Puncture Wounds


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Puncture Wounds

  1. 1. Puncture wounds Presentation Most commonly, the patient will have stepped or jumped onto a nail. There may be pain and swelling but often the patient is only asking for a tetanus shot and can be found in the emergency department with his foot soaking in a basin of iodine solution. The wound entrance usually appears as a linear or stellate tear in the cornified epithelium on the plantar surface of the foot. What to do: • Obtain a detailed history to ascertain the force involved in creating the puncture and the relative cleanliness of the penetrating object. Note the type of footwear (e.g., tennis or rubber-soled shoe) and the potential for a retained foreign body. Ask about tetanus immunizations and underlying health problems that might diminish host defenses. • Clean the surrounding skin and carefully inspect the wound with the patient lying prone, with good light and adequate time. Examine the foot for signs of deep injury such as swelling and pain with motion of the toes. Although unlikely, test for loss of sensory or motor function. • If the puncture was created by a slender object like a needle or tack and the patient is positive that it was removed intact, no further treatment may be necessary. If there is any question as to whether the object may have broken off in the tissues, obtain x rays. Most metallic and glass foreign bodies are seen on
  2. 2. plain radiographs, but plastic, aluminum and wood can be radiolucent and require ultrasound, CT or MRI. • Most puncture wounds only require simple debridement and irrigation, but with deep, highly contaminated wounds, seek orthopedic consultation to consider a wide debridement in the operating room to prevent the catastrophic complication of osteomyelitis. • Saucerize the puncture wound using a #10 scalpel blade to remove the cornified epithelium and any debris that has collected beneath its surface. Alternatively, the jagged epidermal skin edges overlying the puncture track may be painlessly trimmed. • If debris is found, gently slide a large-gauge blunt needle or an over-needle catheter down the wound track and slowly irrigate with a physiologic saline solution until debris no longer flows from the wound. At times, a small amount of local anesthesia will be necessary to accomplish this. • Privide tetanus prophylaxis.. • Cover the wound with a bandage, instruct the patient on the warning signs of infection, and arrange follow up in two days. Spend some time educating the patient and documenting the injury. Address the chance of delayed osteomyelitis, the chance of irretrievablely deep foreign matter, the impossibility of preventing infection with prophylactic antibiotics and the importance of seeking medical attention for discomfort persisting two or three weeks post injury. • Patients presenting after a day will often have an established wound infection. In addition to the debridement procedures described above, they should respond to oral antistaphlococcal antibiotics, non-weight-bearing rest, elevation, and frequent soaking. Culture any drainage and reassess in one to two days. What not to do: • Do not be falsely reassured by having the patient soak in Betadine. This does not provide any significant protection from infection and is not a substitute for debridement, saucerizion and irrigation. • Do not attempt a jet lavage within a puncture wound. This will only lead to subcutaneous infiltration of your irrigant and potential spread of foreign material and bacteria. • Do not get x rays for simple nail punctures except for the unusual case where large particulate debris is suspected to be deeply imbedded within the wound. • Do not routinely prescribe prophylactic antibiotics. Reserve them for established infections. • Do not begin soaks at home unless there are early signs of infection developing. Discussion: Small, clean, superficial puncture wounds uniformly do well. The pathophysiology and management of a wound is dependent upon the the material that punctured the foot, the location, depth, time to presentation, footwear and underlying health status of the victim. Punctures in the metatarsal-phalangeal joint area may be of higher risk of bone and joint involvement. Children brought by a parent, adults with on-the-job injury and patients seeking tetanus shots tend to present earlier and thus have a lower incidence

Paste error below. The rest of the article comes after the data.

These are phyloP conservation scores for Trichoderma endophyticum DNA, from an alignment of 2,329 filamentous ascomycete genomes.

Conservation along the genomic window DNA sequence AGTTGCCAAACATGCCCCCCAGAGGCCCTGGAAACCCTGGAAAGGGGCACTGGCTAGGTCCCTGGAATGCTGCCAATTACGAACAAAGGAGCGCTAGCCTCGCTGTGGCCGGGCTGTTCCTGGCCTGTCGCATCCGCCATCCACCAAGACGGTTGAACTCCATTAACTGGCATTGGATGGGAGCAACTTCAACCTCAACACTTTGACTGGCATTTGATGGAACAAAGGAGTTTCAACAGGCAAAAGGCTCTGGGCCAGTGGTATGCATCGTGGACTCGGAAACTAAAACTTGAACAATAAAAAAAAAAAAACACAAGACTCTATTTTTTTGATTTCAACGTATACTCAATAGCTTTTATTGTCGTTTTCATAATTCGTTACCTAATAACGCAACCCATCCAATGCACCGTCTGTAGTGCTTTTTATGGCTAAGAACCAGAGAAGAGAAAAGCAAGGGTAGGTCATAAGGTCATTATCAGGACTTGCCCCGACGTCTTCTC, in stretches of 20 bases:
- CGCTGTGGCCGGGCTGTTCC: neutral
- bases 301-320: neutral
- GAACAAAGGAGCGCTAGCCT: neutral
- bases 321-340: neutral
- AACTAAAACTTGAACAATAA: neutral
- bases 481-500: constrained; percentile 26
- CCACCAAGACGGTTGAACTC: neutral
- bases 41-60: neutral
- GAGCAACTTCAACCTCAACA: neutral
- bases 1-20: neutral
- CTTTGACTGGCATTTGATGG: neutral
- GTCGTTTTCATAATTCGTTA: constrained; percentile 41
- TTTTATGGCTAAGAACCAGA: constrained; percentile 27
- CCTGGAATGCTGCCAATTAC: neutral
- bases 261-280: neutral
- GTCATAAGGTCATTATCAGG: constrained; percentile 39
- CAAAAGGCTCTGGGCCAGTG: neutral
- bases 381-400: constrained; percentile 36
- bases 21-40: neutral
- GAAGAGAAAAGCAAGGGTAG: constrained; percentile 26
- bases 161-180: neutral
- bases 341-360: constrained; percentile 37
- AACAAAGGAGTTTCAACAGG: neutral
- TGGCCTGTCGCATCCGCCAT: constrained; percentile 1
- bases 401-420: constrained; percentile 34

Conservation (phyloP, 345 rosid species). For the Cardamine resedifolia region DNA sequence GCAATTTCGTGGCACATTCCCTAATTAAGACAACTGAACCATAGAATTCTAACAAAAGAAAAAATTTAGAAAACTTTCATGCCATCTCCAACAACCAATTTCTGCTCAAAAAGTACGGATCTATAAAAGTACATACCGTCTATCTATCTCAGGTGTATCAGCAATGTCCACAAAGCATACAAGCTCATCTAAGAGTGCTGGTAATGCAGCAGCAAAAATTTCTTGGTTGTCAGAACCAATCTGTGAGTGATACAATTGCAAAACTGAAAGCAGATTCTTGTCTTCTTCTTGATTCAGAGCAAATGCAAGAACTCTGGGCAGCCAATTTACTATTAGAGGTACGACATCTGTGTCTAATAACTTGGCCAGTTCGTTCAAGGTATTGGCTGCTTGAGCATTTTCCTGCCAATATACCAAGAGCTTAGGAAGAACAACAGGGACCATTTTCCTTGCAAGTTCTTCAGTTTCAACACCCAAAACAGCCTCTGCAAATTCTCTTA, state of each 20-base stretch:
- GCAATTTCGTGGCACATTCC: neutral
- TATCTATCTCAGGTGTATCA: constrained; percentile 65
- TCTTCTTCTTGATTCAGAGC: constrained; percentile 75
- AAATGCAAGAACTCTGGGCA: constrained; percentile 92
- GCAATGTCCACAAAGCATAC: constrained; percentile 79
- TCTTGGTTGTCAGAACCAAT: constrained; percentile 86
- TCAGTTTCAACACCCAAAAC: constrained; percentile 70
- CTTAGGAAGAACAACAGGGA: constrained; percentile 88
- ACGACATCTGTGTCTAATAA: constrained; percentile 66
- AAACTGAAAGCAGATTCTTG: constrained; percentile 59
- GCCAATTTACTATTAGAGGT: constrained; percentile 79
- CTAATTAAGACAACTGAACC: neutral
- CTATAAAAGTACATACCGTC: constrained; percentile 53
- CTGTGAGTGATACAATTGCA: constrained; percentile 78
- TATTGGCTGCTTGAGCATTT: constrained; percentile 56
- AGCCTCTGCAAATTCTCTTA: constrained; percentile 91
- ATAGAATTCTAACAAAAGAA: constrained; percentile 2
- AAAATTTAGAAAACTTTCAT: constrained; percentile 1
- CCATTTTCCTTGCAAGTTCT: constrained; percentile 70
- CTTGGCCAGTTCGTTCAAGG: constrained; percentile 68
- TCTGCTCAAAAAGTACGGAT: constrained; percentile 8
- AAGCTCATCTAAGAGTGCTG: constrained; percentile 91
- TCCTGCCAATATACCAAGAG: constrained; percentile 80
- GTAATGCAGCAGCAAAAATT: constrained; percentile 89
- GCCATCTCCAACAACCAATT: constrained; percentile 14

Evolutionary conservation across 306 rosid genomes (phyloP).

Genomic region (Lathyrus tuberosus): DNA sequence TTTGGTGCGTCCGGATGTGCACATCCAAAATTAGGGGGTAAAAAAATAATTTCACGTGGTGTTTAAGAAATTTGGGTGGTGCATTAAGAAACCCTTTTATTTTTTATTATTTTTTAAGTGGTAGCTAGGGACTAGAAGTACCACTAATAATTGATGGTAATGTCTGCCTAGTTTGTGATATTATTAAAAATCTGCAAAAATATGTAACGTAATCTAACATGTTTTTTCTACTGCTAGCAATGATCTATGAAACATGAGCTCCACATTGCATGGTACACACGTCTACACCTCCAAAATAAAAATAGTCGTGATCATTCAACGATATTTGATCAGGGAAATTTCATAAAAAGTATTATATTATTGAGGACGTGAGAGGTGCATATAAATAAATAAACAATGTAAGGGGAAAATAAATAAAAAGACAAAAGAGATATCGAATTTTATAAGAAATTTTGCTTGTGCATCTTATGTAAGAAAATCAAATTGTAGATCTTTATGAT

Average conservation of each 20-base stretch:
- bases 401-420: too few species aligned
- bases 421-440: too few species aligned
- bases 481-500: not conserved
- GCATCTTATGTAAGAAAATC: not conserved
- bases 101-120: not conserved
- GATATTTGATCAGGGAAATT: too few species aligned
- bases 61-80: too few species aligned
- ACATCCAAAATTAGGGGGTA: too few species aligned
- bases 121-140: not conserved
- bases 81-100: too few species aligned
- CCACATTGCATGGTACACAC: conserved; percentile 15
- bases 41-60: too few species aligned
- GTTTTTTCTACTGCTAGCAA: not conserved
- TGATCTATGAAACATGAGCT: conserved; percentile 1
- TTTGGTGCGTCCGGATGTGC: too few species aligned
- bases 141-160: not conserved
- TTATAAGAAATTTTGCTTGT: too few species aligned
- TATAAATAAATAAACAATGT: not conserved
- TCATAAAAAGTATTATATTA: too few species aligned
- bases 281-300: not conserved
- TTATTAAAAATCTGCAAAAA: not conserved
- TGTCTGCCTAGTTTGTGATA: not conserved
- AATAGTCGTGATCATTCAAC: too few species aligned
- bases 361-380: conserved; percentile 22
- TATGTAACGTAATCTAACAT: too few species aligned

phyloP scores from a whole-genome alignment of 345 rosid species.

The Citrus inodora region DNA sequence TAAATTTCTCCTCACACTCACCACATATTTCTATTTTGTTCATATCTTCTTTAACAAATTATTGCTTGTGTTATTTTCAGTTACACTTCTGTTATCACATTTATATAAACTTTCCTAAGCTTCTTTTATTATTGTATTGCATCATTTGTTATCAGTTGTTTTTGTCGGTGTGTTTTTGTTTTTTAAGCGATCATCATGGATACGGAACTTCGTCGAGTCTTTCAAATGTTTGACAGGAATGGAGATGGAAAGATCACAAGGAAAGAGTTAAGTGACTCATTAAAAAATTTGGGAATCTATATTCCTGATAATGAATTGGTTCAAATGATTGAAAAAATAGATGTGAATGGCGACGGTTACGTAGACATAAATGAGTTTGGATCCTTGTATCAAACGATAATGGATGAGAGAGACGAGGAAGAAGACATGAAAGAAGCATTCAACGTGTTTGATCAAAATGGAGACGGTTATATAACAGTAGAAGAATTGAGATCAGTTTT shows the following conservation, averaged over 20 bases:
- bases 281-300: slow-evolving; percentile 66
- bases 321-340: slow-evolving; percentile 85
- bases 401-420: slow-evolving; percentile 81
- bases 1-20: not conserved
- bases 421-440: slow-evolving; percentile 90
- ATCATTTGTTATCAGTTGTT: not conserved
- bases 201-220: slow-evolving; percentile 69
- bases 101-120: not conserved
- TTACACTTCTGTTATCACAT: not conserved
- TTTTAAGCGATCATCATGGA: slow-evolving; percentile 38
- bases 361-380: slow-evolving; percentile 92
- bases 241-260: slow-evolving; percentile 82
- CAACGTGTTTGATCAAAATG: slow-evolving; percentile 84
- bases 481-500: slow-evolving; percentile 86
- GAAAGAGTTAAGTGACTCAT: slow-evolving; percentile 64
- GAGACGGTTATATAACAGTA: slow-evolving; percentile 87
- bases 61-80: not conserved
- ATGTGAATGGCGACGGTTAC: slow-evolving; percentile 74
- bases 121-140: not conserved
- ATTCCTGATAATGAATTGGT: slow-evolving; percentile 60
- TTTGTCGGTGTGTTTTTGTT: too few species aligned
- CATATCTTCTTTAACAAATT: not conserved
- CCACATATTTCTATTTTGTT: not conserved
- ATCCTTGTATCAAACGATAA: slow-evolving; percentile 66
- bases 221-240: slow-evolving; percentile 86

3. 3. of infection. Patients who present after 24 hours may have an early subclinical infection. Unsuspected fragments of sock or rubber sole are a major source of potential infection. When the foot is punctured, the cornified epithelium acts as a spatula, cleaning off any loose material from the penetrating object as it slides by. This debris often collects just beneath this cornified layer which then acts like a trap door holding it in. Left in place, this debris may lead to lymphangitis, cellulitis or abscess. Saucerization or excision of wound edges allows for the removal of debris and the unroofing of superficial small foreign bodies or abscesses found beneath the thickly cornified skin surfaces. Osteomyelitis caused by Pseudomonas aeruginosa remains the most devastating sequela. The incidence of osteomyelitis is estimated to be between 0.4% and 0.6%. Nails through tennis shoes into the metatarsal heads are high risk injuries and should be referred for orthopedic follow up.